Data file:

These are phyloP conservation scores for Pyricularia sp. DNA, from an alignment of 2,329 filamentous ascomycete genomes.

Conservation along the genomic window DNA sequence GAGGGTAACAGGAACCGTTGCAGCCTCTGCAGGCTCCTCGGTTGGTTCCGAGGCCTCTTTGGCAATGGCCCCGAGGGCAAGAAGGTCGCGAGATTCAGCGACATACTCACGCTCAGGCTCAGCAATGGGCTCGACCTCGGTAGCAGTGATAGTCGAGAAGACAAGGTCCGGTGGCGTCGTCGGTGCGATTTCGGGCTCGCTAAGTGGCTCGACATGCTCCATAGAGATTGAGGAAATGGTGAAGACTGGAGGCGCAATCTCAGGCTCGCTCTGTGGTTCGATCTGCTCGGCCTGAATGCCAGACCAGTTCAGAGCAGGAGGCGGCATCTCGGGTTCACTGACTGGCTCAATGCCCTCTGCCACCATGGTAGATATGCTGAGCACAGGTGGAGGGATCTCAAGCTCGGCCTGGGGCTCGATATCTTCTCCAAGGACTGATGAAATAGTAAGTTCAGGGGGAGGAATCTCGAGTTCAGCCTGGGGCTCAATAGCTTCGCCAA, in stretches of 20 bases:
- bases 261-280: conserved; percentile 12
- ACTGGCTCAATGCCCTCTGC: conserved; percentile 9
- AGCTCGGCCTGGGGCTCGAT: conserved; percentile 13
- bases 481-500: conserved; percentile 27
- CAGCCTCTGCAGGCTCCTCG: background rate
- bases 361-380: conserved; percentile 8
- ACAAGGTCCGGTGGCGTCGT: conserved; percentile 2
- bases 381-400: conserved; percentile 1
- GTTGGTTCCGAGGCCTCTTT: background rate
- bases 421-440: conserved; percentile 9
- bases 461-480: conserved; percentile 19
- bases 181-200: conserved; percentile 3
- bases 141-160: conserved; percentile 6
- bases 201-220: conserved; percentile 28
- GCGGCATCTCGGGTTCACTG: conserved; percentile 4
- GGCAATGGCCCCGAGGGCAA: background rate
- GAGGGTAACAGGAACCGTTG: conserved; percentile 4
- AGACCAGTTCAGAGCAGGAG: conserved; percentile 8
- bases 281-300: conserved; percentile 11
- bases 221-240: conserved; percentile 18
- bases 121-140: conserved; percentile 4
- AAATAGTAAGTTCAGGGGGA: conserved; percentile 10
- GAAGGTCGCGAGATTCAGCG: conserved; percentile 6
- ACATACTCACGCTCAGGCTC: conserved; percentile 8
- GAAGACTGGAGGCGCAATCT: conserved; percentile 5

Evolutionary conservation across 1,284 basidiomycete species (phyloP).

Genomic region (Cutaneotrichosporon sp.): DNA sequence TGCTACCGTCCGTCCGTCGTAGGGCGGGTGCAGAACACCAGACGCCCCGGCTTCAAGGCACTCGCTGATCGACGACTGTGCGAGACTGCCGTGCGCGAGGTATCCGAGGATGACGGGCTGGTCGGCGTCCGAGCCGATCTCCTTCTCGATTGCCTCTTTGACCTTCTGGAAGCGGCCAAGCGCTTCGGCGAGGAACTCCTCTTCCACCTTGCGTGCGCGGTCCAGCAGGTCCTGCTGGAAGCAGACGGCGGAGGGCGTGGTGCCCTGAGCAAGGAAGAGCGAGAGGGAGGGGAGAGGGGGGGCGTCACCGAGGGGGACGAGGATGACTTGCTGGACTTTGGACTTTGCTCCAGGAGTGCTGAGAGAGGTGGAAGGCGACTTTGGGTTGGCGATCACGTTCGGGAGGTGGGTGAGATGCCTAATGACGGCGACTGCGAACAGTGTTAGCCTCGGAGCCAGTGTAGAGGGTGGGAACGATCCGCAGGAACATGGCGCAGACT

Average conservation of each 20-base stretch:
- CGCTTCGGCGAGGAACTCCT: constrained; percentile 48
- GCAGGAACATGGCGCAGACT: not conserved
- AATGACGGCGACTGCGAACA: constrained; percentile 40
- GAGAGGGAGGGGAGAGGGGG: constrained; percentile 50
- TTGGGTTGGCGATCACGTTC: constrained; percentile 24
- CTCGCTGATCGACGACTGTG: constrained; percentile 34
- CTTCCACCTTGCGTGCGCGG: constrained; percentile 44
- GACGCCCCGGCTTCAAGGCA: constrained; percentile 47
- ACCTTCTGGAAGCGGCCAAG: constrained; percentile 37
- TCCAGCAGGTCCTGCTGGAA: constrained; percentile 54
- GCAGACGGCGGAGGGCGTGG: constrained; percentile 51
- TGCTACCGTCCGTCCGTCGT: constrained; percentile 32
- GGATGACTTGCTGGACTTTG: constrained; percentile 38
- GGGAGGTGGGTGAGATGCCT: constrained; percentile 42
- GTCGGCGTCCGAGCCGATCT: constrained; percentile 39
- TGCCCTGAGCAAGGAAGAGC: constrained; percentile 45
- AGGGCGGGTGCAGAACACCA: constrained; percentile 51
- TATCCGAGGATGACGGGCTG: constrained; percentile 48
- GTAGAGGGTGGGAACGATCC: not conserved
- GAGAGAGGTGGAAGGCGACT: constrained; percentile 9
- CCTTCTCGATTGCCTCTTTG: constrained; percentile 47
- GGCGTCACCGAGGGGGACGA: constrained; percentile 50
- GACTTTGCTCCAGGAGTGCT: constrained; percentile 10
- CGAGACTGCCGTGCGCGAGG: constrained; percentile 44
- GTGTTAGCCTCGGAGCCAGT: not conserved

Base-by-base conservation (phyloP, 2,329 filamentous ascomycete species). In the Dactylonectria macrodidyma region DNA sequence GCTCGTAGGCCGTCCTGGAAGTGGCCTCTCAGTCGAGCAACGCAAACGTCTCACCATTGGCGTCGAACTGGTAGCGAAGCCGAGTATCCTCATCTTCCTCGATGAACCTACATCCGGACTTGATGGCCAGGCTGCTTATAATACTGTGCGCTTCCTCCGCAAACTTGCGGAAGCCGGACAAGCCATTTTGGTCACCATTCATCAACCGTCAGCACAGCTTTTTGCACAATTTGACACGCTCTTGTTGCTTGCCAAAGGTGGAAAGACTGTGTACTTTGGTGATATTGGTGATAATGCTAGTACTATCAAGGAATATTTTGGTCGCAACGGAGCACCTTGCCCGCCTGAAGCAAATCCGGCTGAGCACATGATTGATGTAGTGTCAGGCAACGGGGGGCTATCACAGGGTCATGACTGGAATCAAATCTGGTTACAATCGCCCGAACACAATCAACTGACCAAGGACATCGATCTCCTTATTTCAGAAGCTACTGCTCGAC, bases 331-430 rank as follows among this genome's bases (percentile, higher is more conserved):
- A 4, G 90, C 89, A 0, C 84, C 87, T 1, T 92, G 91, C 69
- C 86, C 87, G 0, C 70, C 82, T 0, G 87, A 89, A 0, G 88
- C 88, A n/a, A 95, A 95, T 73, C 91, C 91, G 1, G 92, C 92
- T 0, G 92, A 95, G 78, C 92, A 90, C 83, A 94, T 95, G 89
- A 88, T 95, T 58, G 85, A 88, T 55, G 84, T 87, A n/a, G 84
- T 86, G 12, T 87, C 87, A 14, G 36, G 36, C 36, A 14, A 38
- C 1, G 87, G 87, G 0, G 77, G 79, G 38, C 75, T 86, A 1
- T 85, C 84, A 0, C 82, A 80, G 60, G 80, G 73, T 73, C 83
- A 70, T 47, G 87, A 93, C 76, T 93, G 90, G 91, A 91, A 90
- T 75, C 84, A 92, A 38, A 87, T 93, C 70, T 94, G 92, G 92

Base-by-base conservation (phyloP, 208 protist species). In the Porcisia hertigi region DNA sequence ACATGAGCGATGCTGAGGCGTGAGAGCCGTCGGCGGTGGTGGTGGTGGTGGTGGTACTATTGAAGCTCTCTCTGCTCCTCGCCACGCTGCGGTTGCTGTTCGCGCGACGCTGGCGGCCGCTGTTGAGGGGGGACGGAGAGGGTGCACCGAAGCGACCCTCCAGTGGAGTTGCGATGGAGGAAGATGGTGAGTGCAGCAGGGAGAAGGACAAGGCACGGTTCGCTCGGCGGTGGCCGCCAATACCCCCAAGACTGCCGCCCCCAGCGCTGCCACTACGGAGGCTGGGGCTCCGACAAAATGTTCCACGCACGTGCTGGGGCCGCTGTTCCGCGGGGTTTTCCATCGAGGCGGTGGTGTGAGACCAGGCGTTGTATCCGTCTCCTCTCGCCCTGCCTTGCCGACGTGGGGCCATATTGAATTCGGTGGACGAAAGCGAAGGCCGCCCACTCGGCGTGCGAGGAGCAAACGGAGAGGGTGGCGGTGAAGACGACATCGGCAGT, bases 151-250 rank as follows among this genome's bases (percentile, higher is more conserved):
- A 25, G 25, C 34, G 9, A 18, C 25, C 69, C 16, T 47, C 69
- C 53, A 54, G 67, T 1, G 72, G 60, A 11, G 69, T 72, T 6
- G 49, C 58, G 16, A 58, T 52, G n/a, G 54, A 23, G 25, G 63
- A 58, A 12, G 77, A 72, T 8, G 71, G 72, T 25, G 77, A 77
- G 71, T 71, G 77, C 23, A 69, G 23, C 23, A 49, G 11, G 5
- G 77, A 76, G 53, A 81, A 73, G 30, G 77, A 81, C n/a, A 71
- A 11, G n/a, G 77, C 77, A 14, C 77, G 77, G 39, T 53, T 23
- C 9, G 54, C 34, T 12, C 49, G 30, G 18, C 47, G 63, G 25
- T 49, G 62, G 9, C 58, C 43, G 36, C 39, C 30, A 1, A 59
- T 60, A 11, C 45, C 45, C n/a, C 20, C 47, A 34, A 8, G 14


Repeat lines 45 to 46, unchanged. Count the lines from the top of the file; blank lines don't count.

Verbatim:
- GTCGGCGTCCGAGCCGATCT: constrained; percentile 39
- TGCCCTGAGCAAGGAAGAGC: constrained; percentile 45